In 1997, professor of mathematics and crochet enthusiast Daina Taimiņa found a way to join those two passions in order to craft durable sections of hyperbolic surfaces.
Up near the Arctic Circle, the best waterproof parkas are made out of guts.
In the 9th century CE, a town in what is now Nigeria produced the most masterful bronze artefacts in the world.
Winston Churchill invented an adult romper suit and then wore it everywhere during World War II.
Tourists in Mexico can buy brooches made of bejewelled ironclad beetles. Still living bejewelled ironclad beetles.
We all know that Egyptian tombs contained models of servants, boats, and animals to accompany the deceased in the afterlife. But they sometimes also contained model gardens, granaries, bakeries, breweries, stables, and slaughterhouses.
Queen Alexandra had a scar and a limp – and British fashion followed suit.
Jesus Christ is associated with many images: the Lamb of God, the Good Shepherd… and the Pelican?
When US farmers bought seeds or flour during the Great Depression, the most important question was this: what patterns were printed on the sack?
When did we start wearing clothes? We don’t know for sure, but the genetics of lice, prehistoric needles, and ivory carvings give us some clues.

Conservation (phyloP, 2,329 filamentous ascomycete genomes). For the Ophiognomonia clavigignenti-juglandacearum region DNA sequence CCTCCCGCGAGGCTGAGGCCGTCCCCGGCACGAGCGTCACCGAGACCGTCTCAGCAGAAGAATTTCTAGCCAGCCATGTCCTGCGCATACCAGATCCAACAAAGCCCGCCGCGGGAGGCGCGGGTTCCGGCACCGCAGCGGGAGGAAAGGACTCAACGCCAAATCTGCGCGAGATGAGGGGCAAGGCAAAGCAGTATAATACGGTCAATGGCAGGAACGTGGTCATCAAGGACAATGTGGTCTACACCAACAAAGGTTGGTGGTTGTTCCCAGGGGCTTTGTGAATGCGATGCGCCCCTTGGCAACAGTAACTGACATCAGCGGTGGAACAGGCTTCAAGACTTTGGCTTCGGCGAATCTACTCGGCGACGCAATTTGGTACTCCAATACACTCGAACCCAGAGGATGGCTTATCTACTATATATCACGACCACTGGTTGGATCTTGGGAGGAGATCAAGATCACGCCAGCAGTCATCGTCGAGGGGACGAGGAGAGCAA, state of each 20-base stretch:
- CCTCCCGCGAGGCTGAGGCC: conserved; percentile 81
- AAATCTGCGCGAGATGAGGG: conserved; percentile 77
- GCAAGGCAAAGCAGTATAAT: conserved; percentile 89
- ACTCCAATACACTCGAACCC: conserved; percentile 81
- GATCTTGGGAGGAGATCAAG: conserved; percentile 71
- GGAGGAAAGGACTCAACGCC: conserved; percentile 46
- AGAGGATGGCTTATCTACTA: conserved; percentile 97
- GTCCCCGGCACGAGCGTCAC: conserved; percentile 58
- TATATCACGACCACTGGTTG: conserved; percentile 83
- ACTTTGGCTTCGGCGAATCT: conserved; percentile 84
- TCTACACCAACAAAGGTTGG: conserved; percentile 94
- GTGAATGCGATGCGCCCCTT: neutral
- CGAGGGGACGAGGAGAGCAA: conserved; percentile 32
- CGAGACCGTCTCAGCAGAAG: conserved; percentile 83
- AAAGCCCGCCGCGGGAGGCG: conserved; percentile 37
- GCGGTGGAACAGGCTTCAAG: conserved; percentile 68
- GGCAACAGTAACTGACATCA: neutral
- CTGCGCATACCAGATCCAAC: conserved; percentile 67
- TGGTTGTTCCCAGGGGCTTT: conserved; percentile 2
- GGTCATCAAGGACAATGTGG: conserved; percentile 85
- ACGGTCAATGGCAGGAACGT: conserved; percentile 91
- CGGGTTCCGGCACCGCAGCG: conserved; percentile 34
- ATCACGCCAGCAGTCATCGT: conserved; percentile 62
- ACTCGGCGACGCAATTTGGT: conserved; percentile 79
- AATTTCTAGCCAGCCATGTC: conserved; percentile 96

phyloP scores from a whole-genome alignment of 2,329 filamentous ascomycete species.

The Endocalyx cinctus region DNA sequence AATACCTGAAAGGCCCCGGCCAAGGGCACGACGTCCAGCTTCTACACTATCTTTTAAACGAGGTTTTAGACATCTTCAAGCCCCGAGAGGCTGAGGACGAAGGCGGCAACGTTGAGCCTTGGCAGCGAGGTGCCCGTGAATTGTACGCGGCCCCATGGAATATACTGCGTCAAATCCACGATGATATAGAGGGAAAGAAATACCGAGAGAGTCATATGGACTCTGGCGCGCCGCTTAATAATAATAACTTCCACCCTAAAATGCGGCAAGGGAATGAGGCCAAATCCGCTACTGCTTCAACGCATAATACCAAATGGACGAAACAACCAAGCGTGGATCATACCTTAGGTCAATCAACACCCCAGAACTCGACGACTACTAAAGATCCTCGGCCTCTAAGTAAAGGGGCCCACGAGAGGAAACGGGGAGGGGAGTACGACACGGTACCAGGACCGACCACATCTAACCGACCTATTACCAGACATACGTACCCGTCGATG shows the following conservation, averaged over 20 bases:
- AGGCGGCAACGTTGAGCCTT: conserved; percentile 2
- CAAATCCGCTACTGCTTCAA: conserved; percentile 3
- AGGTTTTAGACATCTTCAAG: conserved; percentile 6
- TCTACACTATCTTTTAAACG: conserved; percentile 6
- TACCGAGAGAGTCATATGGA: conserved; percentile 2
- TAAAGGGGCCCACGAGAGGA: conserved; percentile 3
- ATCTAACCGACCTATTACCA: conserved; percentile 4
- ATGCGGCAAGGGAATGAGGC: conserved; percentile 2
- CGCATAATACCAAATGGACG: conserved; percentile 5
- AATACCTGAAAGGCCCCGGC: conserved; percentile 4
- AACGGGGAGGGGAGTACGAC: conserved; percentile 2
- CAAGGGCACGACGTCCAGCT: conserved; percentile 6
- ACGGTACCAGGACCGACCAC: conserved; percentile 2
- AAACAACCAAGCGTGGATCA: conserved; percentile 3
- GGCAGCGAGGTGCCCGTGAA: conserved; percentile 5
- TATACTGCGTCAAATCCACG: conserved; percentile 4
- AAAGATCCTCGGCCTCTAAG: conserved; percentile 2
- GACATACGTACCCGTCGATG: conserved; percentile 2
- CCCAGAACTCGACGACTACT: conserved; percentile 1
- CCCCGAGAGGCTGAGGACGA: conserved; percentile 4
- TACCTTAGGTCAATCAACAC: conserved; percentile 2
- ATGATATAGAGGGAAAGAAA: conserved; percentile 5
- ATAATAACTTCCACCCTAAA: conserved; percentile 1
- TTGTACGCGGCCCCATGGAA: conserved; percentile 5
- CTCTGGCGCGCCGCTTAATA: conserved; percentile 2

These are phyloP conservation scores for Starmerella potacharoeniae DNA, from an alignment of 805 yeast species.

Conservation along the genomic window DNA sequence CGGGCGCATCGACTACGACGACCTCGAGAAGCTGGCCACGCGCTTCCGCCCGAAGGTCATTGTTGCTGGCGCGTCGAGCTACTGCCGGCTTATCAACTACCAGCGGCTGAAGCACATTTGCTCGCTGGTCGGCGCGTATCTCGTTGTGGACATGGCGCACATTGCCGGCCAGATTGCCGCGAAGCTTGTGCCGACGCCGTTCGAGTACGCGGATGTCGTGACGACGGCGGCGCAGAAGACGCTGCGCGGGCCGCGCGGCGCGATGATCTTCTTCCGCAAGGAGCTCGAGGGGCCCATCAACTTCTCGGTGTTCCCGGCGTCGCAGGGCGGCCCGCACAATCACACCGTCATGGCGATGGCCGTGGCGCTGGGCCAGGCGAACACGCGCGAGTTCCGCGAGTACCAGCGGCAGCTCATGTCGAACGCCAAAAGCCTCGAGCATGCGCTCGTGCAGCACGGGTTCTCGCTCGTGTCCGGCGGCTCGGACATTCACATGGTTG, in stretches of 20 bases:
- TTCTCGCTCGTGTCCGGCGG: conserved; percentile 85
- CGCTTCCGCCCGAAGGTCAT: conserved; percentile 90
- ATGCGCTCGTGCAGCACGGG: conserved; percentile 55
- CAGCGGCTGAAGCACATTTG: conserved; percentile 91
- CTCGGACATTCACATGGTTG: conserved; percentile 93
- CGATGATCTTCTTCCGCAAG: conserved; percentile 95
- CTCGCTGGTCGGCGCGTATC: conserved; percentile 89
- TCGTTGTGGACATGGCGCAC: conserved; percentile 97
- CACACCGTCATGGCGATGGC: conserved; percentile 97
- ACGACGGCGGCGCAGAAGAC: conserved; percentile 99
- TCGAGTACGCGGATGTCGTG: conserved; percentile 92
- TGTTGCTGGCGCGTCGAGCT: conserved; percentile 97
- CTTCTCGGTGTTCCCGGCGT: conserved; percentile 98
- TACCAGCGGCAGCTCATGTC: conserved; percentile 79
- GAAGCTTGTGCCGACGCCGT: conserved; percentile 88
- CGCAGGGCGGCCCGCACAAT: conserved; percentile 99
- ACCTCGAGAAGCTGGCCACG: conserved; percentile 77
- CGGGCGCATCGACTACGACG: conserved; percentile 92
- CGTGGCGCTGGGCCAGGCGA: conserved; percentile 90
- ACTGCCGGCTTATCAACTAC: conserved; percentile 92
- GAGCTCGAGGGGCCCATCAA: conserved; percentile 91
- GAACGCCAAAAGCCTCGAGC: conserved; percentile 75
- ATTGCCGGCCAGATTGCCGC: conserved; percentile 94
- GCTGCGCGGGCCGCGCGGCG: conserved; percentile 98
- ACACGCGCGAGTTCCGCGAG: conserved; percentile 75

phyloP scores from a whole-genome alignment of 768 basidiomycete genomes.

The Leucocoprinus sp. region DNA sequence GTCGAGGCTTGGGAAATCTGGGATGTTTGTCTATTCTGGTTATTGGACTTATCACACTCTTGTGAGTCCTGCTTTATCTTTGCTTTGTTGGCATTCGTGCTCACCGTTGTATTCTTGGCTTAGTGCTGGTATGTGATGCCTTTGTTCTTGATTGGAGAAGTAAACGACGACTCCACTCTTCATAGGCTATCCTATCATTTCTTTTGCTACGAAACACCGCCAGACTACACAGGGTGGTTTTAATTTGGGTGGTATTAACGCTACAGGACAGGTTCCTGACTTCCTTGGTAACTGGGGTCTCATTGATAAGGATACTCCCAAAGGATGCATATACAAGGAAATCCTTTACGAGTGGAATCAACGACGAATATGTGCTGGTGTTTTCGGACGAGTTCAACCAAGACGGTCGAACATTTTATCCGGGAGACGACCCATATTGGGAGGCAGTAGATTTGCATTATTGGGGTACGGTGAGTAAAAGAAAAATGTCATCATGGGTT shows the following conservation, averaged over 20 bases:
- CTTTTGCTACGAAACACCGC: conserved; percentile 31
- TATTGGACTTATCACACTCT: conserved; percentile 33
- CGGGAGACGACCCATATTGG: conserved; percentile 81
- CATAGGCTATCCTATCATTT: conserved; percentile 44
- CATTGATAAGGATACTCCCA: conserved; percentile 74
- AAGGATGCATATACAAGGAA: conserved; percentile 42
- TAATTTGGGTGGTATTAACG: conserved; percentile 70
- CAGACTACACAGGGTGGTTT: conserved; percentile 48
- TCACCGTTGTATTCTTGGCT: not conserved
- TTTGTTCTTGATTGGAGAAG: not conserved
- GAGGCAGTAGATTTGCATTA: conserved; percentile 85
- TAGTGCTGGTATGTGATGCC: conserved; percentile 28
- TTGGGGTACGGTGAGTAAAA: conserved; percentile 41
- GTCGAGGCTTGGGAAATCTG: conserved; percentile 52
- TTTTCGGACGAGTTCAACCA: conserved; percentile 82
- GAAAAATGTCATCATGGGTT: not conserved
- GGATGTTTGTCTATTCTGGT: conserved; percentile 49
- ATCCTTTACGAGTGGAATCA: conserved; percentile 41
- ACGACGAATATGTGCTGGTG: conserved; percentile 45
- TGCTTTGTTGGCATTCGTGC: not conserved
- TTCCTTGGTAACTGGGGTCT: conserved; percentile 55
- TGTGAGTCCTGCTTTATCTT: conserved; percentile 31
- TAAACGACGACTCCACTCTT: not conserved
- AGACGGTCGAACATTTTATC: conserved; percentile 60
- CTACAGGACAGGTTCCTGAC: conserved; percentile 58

Between 2004 and 2005 the North Korean television show Common Sense ran a propaganda series titled Let’s Trim our Hair in Accordance with the Socialist Lifestyle.
Looking for a new hobby? Try folding banknotes into origami.
The kilt was banned in 1746, forcing the Scots to wear “the unmanly dress of the Lowlander.”
The 1960 Oakeshott typology is a military historian’s attempt to classify the full range of European medieval swords.
Need to hide your smallpox or syphilis scars? Try fake beauty marks made of velvet, silk, or mouse fur.
Worshippers of many different religious use beads on a string to count prayers: Catholic Christians, Muslims, Buddhists, Sikhs, Hindus, and Baháʼís.